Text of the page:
Nick Brown wrote:An interesting article, which does support my theory that the development of "very young", "quarter cask", "no age statement", etc. have been created to fix a shortage of supply rather than to create excellent products.
I'm willing to cut them some slack for finding creative ways to deal with a bad situation. Certainly, I've seen lots of positive reports about the Laph QC, so they, at least, seem to be doing something right. Perhaps we might see some other makers trying small casks to accelerate aging.
Which reminds me, I have a bottle of QC I need to open, along with a Laph CS to compare it with.
As for Very Young Ardbeg, I'll probably never see it on this side of the Atlantic; we'll have to wait for the "new" 10yo, since VYA's supplies are being limited to avoid cutting into stocks. From what I've read about VYA, it sounds like it'll be well worth buying once it hits its tenth birthday and I can finally get the Glenmorangie-era product here.
Alternatively, some of us might have to get a little less sniffy about drinking fine whiskies from Ireland, the USA, Canada and beyond.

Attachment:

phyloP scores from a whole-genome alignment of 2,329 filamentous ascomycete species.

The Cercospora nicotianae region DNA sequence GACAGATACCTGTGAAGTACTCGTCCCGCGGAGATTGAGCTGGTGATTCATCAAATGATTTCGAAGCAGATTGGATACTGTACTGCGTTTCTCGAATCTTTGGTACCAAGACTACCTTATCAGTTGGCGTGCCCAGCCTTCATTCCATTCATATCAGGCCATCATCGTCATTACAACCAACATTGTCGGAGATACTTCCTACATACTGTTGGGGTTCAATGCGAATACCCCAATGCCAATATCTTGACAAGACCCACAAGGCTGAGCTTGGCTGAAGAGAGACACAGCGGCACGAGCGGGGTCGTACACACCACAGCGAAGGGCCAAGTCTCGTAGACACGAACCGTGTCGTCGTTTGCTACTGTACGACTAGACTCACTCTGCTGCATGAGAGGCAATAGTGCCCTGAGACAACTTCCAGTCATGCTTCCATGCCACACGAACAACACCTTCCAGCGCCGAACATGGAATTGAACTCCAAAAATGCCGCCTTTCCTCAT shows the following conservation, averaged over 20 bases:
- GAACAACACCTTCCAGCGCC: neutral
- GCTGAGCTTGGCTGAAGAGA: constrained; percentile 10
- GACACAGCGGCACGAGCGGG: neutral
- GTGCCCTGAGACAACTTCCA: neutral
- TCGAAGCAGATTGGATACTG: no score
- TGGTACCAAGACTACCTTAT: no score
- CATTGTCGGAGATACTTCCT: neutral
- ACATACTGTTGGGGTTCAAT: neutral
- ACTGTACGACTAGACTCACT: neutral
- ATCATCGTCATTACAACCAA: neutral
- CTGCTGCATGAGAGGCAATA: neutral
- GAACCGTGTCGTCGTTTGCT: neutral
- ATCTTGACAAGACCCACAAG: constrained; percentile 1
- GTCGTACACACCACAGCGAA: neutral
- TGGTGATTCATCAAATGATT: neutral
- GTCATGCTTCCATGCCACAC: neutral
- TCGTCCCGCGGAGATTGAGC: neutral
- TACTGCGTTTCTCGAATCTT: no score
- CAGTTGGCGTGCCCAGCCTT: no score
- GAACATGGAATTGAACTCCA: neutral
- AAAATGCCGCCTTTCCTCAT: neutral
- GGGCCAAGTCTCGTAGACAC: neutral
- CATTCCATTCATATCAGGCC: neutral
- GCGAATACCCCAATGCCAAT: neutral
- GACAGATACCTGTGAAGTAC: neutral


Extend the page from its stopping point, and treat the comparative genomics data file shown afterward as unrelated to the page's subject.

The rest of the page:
Nothing wrong with that, either. I've loved the Irish whiskeys I've tried - and if you like peat, I heartily recommend the Connemara bottlings.
There are lots of good offerings on the bourbon side of the aisle, and some are surprisingly cheap. Even limited, super-premium bottlings like Stagg are reasonable next to comparable Scotches. Of course, prices might get topsy-turvy once an ocean crossing is involved.
I'm not familiar with Canadian whiskies other than the Forty Creek offerings, but I'll probably try out a Wiser's soon, and maybe some others as well.
The Japanese distillers have an opportunity here as well; I've only seen Yamazaki in stores here, but maybe we'll start to get some Nikka, Yoichi, or Hakushu as well. Yamazaki 12yo is very reasonable and quite good.